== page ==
The surprising truth about why people share explained in under a minute

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Founder @Triberr | Refugee from Bosnia | Professional speaker with a real job | Lousy Mixed Martial Artist | Singer/Songwriter | Global Force for Badassery.
 
2 comments
AdrienneSmith
AdrienneSmith

Hey Dino,

Had to stop by and read this post and I couldn't agree with you more.

I know so many people who think that if they can just get their content to go viral then all will be well in their world.  I keep trying to explain to them that it's going to be traffic if that happens but how much of that will be targeted.  Same thing that happens when you have free giveaways.  They are great if it's to your targeted audience but will backfire on you if it's not.

You always share such great advice so thanks for all you do for the blogging community.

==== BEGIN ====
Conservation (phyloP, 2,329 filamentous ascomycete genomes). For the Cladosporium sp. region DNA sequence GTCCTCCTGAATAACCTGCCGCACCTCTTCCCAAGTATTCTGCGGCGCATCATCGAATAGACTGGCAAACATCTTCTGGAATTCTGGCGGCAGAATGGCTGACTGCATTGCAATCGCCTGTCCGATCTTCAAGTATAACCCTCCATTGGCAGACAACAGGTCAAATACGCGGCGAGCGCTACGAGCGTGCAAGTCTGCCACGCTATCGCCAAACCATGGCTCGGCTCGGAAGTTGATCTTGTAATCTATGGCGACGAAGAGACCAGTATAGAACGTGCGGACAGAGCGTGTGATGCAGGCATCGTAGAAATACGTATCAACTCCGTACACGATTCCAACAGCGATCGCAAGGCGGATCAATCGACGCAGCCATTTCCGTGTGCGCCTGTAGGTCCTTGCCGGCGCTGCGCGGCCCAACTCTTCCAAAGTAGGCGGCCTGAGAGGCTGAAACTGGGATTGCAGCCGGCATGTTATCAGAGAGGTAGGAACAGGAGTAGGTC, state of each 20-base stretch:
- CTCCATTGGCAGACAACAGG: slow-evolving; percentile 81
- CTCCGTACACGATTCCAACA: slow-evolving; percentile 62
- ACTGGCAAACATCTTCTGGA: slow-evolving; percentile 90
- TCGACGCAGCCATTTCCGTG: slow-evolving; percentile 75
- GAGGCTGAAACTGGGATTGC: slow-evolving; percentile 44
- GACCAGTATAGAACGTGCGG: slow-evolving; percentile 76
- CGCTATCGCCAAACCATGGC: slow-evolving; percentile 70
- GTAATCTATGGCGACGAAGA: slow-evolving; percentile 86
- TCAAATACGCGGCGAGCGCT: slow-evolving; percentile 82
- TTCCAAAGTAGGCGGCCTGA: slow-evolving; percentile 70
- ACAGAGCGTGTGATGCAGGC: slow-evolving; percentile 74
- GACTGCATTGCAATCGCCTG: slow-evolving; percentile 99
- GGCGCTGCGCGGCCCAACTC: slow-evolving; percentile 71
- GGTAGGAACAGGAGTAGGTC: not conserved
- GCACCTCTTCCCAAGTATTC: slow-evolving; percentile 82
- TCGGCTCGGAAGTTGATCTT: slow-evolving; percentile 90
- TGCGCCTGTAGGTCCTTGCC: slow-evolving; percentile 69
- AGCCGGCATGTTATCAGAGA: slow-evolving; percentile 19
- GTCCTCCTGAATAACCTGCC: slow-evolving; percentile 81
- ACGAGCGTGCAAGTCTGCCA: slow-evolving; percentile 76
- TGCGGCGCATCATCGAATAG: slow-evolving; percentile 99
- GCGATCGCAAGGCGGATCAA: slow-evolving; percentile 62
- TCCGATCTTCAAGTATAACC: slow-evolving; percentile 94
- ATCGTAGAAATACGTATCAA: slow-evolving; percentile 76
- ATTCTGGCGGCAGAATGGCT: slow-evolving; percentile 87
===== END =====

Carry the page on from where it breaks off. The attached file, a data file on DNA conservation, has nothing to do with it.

~Adrienne

RyanKBiddulph
RyanKBiddulph

Hi Dino,

LOVE these points. The thing is, force negates. So if you try like hell to get viral, you'll negate the situation, like many viral campaigns that flop like mad. The few that make it seem to be heart-centered, coming from a place of power. Goodness gracious I get the traffic point too. I was snagging 17,000 K page visits or whatever daily with my old blog. My new blog is seeing a gazillion more times success with a fraction of that traffic because my intent is not to attract readers, but to attract doers, who read, comment, share, buy and spread the word to their like-minded friends, who read, do and buy, and share....see the cycle developing ;) It's a good cycle too because everybody wins.

Dino, brilliant!

Tweeting from Bali.

Ryan